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Dr. B. (Branwyn) Poleykett

Faculty of Social and Behavioural Sciences
Programme group: Anthropology of Health, Care and the Body

Visiting address
  • Nieuwe Achtergracht 166
Postal address
  • Postbus 15509
    1001 NA Amsterdam
Contact details
  • Research Profile

    I am an Assistant Professor in the Health, Care and the Body research group. I am a critical medical anthropologist and my work centers on the practice of public, global and planetary health, drawing on long term ethnographic research in Dakar, Senegal.

    My monograph Lines of Sight: Public Health in a Senegalese Image World (under review) brings together visual and medical anthropology to examine how health authorities, filmmakers, Sufi urban artists, and environmental activists created publics around depictions of the body. Analyzing vernacular images for their didactic efficacy, and public health interventions for their auratic potentiality, Lines of Sight examines the immersion of public health communication in local image worlds and media ecologies. Through a series of communicative cases (health literacy, suasive speech, mass protest, dramaturgical scenarios, and the representation of the unseen), Lines of Sight asks how the calibration of communitas embedded in Senegalese images can help us to imagine and practice a different kind of public health.

    Since 2018 my research has focused on everyday eating and the politics of diet in urban Senegal. My work on the impact of the emergence of chronic disease on how people procure, prepare and share food has been published in Critical Public HealthBody and Society, Food and Culture, and Somatosphere.

    While conducting research on living with chronic disease I often heard my interlocuters say that modern bodies could be healed through a reimagining of the urban diet and a return to “traditional” foodways. This led me to refocus my work on the complex promise of one crop: millet. Considered in Senegal a potential alternative to imported rice, millets and other “ancient grains” are increasingly imagined in a range of global contexts as a panacea for the interlocking ecological, economic and nutritional challenges facing the global food system.

    In 2023 I conducted fieldwork with my collaborator Aminata Diallo to investigate the role of millet in mitigating the impact of an inflationary food price crisis. While often hidden from sight, “traditional” millets play a vital role in urban social reproduction, helping urban households to ride out moments of acute food insecurity. This ongoing work forms the basis of my second monograph which will examine the urban food crisis from the perspective of Dakarois involved in the buying, selling, transformation, cooking and eating of food.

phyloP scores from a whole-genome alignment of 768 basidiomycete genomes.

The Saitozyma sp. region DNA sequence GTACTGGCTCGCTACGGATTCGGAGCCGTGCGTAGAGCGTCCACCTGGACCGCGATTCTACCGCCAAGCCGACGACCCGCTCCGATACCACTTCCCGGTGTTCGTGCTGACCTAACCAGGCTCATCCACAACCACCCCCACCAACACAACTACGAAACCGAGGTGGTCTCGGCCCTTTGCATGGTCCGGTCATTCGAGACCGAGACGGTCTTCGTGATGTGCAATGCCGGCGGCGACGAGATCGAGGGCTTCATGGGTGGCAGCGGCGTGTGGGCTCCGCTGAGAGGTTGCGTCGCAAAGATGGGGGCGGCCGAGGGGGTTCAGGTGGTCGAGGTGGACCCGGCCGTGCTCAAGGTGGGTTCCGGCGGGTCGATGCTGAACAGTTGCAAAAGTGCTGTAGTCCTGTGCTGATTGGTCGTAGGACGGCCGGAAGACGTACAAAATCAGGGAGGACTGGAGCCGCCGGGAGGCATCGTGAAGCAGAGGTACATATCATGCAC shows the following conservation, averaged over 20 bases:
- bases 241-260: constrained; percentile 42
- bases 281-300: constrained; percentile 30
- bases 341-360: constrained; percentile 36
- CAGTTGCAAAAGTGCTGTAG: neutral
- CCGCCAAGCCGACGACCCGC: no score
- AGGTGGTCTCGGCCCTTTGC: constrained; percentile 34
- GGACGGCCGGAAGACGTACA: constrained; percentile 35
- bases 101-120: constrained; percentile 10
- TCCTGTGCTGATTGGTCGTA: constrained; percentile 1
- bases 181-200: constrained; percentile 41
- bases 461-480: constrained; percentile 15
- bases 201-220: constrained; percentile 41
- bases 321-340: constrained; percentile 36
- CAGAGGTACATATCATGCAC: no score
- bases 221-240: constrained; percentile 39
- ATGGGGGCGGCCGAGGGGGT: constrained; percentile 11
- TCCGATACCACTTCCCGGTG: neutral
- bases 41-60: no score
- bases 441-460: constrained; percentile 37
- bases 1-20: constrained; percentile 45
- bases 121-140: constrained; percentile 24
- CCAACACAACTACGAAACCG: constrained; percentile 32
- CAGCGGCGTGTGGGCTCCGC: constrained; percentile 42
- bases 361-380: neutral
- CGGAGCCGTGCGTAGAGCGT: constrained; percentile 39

I strive to make the findings of my research accessible and impactful. In collaboration with the Senegalese NGO Enda Santé I have initiated a new project Knowledge Ecologies for Food Transformation (KEF). The KEF project aims to generate new knowledge about community based nutrition and to generate new approaches to epistemic justice and reciprocal transformation in research collaborations.

  • Teaching

    I coordinate an undergraduate Theme Course, the Anthropology of Health, Care and the Body. I also co-teach the course Theorising Practice, Practicing Theory on the Medical Anthropology and Sociology Masters Programme.


  • Publications


    • Poleykett, B., Sall, N., Ndow, F., & Young, P. (2024). Coproducing “Planetary” Eating Futures from Dakar: Dietary Diffusionism and the (Geo)politics of Nutrition Transition. Gastronomica, 24(2), 58-67.



    • Heney, V., & Poleykett, B. (2022). The impossibility of engaged research: Complicity and accountability between researchers, ‘publics’ and institutions. Sociology of Health and Illness, 54(S1), 179-194. Advance online publication.
    • Poleykett, B. (2022). A broom to the head: ‘Cleaning Day’ and the aesthetics of emergence in Dakar. Urban Studies, 59(2), 381-396. Advance online publication. [details]
    • Poleykett, B. (2022). Collective eating and the management of chronic disease in Dakar: translating and enacting dietary advice. Critical public health, 32(4), 462-471. Advance online publication.


    • Lynteris , C., & Poleykett, B. (2018). The anthropology of epidemic control: technologies and materialities. Medical Anthropology, 37(6), 433-441.
    • Poleykett, B. (2018). Ethnohistory and the Dead: Cultures of Colonial Epidemiology. Medical Anthropology, 37(6), 472-485.
    • Poleykett, B. (2018). Made in Denmark: scientific mobilities and the place of pedagogy in Global Health. Global public health, 13(3), 276-287.
    • Poleykett, B. (2018). Public culture and the spectacle of epidemic disease in Rabat and Casablanca. In Plague and the City (pp. 159-172). Routledge.


    • Poleykett, B. (2017). Pasteurian tropical medicine and colonial scientific vision. Subjectivity, 10(2).



    • Poleykett, B. (2015). Molecular and municipal politics: Research and regulation in Dakar. In Para-States and Medical Science: Making African Global Health (pp. 237-256). Duke University Press.



    • Poleykett, B. (2019). Une expérience ambiguë? Catégorisations de la sexualité rétribuée et lutte contre le sida au Sénégal. In Se Mobiliser Contre le Sida en Afrique : Sous la sante globale, les luttes associatives Paris, L’Harmattan Harmattan.


    This list of publications is extracted from the UvA-Current Research Information System. Questions? Ask the library or the Pure staff of your faculty / institute. Log in to Pure to edit your publications. Log in to Personal Page Publication Selection tool to manage the visibility of your publications on this list.
  • Ancillary activities
    No ancillary activities